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MP1407

A Holy Land Terracotta Milk Bowl, early Israelite Period, ca. 10th century BC

The wide-mouthed clay bowl of rounded form that tapers to a flat base, the interior and exterior with red slip that has been burnished to a smooth finish, a small attachment handle at the rim

Background: The Ancient Holy Land produced pottery which, while frequently exceedingly handsome, was generally functional in design and manufacture, as dictated by the country's economic needs in trade and in the home. The country lacked the luxury loving ruling classes and the lavish kingdoms in Babylonia, Assyria, Egypt, Crete, and Cyprus. But it enjoyed a flourishing international trade with them all. Pottery vessels of specific designs were needed throughout the ancient Near East for its principal exports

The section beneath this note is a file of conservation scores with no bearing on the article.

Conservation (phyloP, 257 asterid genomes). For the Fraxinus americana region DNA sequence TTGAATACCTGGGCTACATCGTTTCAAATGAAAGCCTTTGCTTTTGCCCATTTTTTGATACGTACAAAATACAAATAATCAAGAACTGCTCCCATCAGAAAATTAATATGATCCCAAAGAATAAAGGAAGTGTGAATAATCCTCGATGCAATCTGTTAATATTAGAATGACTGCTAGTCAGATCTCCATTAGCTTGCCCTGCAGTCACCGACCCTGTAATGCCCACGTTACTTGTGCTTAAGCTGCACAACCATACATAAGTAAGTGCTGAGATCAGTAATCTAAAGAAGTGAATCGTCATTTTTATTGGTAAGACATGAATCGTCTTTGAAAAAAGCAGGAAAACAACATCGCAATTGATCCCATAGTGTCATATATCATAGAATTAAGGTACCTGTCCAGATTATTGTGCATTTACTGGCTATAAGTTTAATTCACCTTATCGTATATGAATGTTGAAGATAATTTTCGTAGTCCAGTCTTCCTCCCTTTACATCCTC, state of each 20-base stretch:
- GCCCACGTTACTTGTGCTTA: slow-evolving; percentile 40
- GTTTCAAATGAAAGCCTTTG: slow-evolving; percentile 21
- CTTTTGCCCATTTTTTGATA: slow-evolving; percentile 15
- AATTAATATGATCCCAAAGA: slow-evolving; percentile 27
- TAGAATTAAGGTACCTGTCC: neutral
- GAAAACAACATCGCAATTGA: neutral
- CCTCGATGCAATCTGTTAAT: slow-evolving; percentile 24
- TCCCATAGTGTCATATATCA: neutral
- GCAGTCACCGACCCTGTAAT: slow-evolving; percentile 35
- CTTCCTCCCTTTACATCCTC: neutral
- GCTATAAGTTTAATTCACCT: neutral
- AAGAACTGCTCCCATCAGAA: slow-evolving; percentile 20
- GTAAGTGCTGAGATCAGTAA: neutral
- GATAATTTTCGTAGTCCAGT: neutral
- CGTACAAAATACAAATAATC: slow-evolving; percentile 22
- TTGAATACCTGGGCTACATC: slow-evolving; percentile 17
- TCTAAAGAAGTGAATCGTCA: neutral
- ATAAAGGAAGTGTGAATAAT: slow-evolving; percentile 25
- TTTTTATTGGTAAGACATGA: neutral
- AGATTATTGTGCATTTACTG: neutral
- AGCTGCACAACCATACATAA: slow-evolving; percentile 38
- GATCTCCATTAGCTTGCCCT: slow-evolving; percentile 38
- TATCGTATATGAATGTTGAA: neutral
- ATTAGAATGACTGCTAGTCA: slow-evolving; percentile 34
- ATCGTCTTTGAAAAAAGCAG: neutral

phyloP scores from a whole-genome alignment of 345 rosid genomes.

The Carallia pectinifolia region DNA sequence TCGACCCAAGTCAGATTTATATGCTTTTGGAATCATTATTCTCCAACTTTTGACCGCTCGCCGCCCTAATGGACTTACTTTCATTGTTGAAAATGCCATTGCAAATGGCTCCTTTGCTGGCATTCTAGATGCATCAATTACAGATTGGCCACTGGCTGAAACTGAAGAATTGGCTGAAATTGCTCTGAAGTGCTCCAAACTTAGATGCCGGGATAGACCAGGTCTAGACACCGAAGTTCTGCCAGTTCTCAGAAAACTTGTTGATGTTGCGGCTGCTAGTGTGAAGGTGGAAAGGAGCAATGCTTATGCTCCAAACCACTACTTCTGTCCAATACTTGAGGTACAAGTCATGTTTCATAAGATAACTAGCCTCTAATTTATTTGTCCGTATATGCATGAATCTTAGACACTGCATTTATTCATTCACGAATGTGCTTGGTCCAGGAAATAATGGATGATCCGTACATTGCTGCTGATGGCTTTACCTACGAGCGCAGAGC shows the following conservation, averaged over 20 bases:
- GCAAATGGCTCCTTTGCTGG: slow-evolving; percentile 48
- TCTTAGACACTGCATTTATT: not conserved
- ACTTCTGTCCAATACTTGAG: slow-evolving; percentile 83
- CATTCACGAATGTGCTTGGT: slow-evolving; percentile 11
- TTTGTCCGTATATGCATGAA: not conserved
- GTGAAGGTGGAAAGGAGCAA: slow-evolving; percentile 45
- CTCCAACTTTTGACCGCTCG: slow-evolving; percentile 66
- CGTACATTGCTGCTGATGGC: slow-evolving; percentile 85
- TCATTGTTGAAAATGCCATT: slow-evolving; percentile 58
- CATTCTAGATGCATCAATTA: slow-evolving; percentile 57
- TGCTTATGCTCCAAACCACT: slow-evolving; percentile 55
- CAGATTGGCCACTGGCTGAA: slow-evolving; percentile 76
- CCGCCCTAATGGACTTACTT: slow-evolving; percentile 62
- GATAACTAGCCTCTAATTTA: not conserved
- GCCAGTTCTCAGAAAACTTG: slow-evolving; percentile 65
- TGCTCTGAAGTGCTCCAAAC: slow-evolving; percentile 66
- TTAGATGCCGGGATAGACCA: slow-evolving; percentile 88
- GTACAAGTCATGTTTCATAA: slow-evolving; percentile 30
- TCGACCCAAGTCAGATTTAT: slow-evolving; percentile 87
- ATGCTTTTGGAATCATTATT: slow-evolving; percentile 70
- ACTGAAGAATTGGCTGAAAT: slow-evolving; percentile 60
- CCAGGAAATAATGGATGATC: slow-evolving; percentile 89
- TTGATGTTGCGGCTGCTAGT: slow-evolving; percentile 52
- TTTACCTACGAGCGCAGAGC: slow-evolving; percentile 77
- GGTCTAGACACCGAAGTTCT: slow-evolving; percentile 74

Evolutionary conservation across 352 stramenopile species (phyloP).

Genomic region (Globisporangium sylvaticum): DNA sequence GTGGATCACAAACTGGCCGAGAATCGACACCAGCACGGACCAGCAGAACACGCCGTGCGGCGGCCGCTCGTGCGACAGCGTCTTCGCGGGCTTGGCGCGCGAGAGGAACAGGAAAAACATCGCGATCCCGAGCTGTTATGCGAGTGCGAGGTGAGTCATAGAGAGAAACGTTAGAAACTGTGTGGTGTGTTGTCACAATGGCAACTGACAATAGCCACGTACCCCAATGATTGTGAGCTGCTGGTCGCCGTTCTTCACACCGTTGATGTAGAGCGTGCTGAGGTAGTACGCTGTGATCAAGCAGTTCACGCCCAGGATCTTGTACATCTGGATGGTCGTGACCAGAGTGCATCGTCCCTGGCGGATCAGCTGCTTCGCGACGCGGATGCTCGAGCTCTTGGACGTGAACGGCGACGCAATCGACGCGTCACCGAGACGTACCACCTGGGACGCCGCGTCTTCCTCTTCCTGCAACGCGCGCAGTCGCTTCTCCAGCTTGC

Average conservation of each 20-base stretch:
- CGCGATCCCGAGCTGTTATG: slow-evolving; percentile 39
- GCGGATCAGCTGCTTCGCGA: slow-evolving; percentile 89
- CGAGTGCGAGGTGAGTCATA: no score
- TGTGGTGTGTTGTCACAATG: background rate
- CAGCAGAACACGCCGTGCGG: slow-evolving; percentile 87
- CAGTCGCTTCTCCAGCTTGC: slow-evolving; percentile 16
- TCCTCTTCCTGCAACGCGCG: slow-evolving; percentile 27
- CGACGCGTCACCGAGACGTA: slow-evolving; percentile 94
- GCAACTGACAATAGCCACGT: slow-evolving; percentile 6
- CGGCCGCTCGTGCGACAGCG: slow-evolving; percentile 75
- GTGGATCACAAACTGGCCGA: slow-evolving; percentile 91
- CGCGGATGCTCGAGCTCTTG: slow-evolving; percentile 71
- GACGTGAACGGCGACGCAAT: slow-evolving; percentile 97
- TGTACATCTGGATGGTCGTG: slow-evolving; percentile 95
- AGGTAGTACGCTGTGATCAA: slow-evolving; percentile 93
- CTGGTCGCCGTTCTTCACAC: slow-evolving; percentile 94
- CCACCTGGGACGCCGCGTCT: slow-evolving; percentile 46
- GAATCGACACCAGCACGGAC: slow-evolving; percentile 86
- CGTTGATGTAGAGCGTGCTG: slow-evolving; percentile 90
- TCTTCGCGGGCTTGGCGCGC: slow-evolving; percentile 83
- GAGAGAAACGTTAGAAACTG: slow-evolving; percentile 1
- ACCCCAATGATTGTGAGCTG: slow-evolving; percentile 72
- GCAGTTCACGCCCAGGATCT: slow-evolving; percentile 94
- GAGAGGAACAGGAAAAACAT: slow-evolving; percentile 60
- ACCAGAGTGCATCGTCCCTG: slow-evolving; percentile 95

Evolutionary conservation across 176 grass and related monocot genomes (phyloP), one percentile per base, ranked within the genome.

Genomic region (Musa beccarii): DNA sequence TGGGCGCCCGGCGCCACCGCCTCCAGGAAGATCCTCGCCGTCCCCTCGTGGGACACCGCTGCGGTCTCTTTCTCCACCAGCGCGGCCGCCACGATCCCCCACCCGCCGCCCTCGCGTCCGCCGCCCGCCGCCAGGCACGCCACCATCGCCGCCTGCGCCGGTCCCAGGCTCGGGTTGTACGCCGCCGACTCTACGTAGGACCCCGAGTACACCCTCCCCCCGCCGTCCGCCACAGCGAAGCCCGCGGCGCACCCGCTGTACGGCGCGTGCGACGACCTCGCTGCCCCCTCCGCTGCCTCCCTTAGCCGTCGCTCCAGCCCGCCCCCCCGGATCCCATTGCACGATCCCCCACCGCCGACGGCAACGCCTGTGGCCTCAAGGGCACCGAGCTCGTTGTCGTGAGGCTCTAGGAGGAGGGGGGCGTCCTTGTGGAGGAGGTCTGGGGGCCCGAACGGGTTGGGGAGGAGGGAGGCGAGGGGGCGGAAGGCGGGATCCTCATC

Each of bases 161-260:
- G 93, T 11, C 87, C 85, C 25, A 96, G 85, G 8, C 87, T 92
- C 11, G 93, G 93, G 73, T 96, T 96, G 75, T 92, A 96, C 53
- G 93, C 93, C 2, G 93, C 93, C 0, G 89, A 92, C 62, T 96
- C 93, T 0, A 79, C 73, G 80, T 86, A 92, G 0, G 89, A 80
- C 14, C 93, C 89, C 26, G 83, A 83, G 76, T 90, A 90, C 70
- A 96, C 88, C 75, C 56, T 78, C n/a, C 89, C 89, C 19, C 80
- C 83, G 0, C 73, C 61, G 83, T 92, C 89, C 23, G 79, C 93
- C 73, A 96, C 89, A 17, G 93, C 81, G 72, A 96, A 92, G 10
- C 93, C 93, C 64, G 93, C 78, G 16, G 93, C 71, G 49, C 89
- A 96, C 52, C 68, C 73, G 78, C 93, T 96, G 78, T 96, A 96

Condition:   Intact and in very good condition overall

Dimensions:  Height:  2 1/4 inches  Diameter at widest area: 4 1/2 inches

Provenance:  Forming part of the James Stephan Snr. collection, and then by descent. Dr. Stephan was a Naval US intelligence officer who held a degree in archaeology. He was posted in the Anatolian region of Turkey in the late 1960's with the US government and during this time acquired his collection from dealers and villagers throughout the region.

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